Disable Hibernate

Save disk space

You can free up SSD space, (up to the amount of your RAM) by disabling the Hibernation feature in Windows. By default, the size of the hibernation file (hiberfil.sys) is the same as the amount of installed RAM on your computer. Naturally, disabling Hibernate will prevent you from using this power-saving mode.

To disable hibernate (needs elevated command prompt):
Start Menu -> Type cmd -> Right-Click the cmd Icon -> Run as Administrator -> type: powercfg -h off

Note that Windows does not always delete the hybernation file (called hiberfil.sys under Windows 7), which takes up 75% of your RAM size, i.e. it would take up 6GB of storage on a system with 8GB RAM. To verify the existance/absence of a hibernation file, drop to command prompt and type: dir c: /as . Look for a file called hiberfil.sys . You can remove the hibernate file with the above "powercfg -h off" command in elevated command prompt.

To enable hibernate, under elevated command prompt, type: powercfg -h on

Alternatively, hibernation can be enabled/disabled using the registry editor:

1. Start regedit
2. Navigate to: HKEY_LOCAL_MACHINE\SYSTEM\CurrentControlSet\Control\Power
3. In the right pane, edit "HibernateEnabled" - "1" indicated enabled, and "0" disabled hibernation.

Hibernate can also be disabled from the Control Panel, under Advanced Power Options (Sleep > Hibernate after), however, it does not delete the hiberfil.sys file.

Write Caching

write combining (NCQ)

Write caching in a hard drive refers to the use of high-speed volatile memory (RAM) to collect write commands sent to the drive and cache them until the hard drive can accomodate them. The downside of write-caching is that data not yet written to disk can be lost in the event of power interruption. As flash-based SSDs are much faster than traditional mechanical HDDs, the benefit of using write caching in terms of speed is much smaller. Some SSD guides may even go as far as recommending turning it off. Keep in mind that write caching adds the very relevant benefit of reduced small block writes. If write caching is off, every write command is sent by the OS one at a time to the SSD, including any TRIM commands, waiting for responses for each. With write caching enabled, they're combined in RAM before being written to the disk. Write combining (NCQ) is important and can benefit any drive, including SSDs, so we recommend that you leave write caching enabled.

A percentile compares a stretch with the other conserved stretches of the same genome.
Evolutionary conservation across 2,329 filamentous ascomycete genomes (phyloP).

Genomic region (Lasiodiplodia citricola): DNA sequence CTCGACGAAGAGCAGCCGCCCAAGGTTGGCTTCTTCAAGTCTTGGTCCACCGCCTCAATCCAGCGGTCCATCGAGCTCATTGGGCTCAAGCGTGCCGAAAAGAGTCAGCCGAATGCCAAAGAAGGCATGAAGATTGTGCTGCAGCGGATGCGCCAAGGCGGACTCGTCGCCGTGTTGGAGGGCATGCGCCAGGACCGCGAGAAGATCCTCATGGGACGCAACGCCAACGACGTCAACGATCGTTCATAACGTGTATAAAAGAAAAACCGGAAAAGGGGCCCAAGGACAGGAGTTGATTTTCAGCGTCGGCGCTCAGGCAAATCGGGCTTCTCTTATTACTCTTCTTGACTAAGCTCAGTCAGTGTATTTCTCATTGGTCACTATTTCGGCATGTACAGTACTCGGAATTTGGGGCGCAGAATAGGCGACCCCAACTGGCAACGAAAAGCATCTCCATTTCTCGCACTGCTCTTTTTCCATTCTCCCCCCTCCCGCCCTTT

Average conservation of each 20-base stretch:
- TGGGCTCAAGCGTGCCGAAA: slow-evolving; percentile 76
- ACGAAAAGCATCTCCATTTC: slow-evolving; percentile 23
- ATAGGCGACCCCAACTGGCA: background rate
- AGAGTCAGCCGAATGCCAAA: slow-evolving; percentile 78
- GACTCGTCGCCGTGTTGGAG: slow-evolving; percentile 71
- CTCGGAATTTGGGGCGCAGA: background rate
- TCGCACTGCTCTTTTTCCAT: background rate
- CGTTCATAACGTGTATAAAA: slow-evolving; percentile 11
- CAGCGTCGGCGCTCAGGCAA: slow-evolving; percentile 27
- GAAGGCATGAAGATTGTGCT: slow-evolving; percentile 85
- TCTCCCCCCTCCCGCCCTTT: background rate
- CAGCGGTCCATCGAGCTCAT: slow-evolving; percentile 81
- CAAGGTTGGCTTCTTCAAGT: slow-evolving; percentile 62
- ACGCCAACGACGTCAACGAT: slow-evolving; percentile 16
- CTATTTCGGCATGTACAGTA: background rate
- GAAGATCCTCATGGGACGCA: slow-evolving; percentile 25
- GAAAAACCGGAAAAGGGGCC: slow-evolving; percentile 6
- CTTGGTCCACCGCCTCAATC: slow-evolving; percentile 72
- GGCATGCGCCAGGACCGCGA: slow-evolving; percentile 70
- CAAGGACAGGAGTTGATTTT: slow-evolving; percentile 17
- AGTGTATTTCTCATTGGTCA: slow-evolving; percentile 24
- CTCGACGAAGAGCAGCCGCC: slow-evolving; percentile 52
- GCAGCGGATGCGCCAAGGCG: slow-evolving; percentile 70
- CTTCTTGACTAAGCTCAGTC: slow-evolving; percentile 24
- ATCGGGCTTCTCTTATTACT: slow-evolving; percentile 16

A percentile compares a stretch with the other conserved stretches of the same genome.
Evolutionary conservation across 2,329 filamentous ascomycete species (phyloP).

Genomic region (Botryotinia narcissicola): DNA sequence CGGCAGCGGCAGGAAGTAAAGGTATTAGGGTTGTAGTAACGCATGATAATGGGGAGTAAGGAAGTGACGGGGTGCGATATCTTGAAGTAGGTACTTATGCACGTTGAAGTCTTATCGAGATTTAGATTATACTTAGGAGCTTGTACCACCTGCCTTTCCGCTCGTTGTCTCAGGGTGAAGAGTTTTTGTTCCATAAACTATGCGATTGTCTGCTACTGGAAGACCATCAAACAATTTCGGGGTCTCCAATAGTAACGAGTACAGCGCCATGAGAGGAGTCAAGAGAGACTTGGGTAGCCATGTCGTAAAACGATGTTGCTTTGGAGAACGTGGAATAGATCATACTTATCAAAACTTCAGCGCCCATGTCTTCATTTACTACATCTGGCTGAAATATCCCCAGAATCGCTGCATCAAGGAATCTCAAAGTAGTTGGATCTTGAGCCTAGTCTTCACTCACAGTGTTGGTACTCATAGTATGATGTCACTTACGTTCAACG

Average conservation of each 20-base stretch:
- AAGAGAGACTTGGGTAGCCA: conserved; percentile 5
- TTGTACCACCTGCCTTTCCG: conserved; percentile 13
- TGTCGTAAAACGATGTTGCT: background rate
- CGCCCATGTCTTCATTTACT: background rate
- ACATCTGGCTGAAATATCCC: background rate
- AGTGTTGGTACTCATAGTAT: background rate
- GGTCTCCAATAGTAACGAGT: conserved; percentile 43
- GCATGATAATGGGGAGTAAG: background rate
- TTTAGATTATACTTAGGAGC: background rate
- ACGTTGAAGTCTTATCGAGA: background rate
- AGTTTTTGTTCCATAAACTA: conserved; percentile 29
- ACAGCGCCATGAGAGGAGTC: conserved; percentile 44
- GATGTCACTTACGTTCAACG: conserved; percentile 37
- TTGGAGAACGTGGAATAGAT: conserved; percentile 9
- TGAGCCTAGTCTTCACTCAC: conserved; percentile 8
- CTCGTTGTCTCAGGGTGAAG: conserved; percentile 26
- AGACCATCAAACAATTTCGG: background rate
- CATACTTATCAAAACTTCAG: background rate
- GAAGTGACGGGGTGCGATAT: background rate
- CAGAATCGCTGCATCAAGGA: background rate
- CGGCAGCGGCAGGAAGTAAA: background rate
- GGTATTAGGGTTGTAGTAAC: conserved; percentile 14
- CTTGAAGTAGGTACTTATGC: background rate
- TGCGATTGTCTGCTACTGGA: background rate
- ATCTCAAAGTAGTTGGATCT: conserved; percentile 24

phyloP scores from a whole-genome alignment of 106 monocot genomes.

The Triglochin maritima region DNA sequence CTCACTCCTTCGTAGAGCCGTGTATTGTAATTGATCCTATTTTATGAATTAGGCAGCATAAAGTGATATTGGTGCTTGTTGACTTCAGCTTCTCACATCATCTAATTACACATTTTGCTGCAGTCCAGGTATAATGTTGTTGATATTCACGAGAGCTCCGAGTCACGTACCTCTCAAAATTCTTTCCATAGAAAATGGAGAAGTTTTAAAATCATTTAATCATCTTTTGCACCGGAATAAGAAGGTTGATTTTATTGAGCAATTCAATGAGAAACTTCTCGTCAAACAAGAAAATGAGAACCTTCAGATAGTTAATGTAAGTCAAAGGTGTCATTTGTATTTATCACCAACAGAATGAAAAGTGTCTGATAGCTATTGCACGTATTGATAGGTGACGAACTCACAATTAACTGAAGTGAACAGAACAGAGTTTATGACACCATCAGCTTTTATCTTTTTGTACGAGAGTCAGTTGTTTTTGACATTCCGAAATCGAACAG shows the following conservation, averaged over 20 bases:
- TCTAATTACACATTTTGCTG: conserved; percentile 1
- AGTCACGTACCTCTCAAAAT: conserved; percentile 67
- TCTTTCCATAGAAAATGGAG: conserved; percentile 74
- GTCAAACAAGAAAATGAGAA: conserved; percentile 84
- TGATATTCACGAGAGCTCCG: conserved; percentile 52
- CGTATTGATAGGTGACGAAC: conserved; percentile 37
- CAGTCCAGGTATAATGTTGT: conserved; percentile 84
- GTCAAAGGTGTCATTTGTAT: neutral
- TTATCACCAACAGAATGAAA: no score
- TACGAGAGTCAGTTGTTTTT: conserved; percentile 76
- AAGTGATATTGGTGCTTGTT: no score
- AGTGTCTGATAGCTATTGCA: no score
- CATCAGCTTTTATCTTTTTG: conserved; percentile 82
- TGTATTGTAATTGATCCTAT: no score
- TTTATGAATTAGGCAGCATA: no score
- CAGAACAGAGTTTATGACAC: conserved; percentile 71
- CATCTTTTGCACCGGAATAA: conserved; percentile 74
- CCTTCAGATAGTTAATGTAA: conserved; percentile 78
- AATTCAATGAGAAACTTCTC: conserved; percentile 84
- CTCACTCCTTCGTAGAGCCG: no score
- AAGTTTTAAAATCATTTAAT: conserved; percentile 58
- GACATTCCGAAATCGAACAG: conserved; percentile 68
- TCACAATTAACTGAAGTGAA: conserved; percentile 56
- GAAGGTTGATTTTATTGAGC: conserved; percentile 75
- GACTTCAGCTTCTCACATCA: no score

To change the write-caching behavior, navigate to:
Start Menu -> right-click on Computer -> choose Properties -> Device Manager (left-hand pane) -> Disk drives -> right-click on your SSD Device -> Policies tab -> tick/untick "Enable write caching on the device"

Notes: The main benefit of leaving write caching on is NCQ, or write combining. Only if you use a UPS, to squeeze the last bit of performance from write caching you may try ticking the second option under the write caching policies tab.

Configure Prefetch & SuperFetch

Free up RAM - do not preload program files

Prefetch is essentially a disk optimisation mechanism. It monitors fragments of executable files that are commonly used together, and causes them to be laid out next to each other on the hard disk. SSDs have extremely low seek times and no rotational delay, so access times are not dependent of the location of particular segments. Prefetch therefore loses its main purpose. In addition, reducing writes to the SSD is part of optimizing its performance, so prefetch should be disabled.

Superfetch is a predictive RAM preloading mechanism. It preloads program files into memory. Its benefits are minimal with SSDs, so it can be disabled, or you can use more conservative settings than the defaults with it.

To make changes to the Prefetch/Superfetch behavior, open regedit.exe and browse down to the following key:

HKEY_LOCAL_MACHINE\SYSTEM\CurrentControlSet\Control\Session Manager\Memory Management\PrefetchParameters
EnablePrefetcher = 0 
( 0 = disable, 1 = applications only prefetch, 2 = boot files only prefetch, 3 = both apps and boot files prefetch)
We recommend using one of the more conservative settings with SSDs, or turning it off completely.

While there, you may also want to turn off:
EnableSuperfetch = 0
(0=disable, 1 = applications only, 2 = boot files only, 3 = cache everything)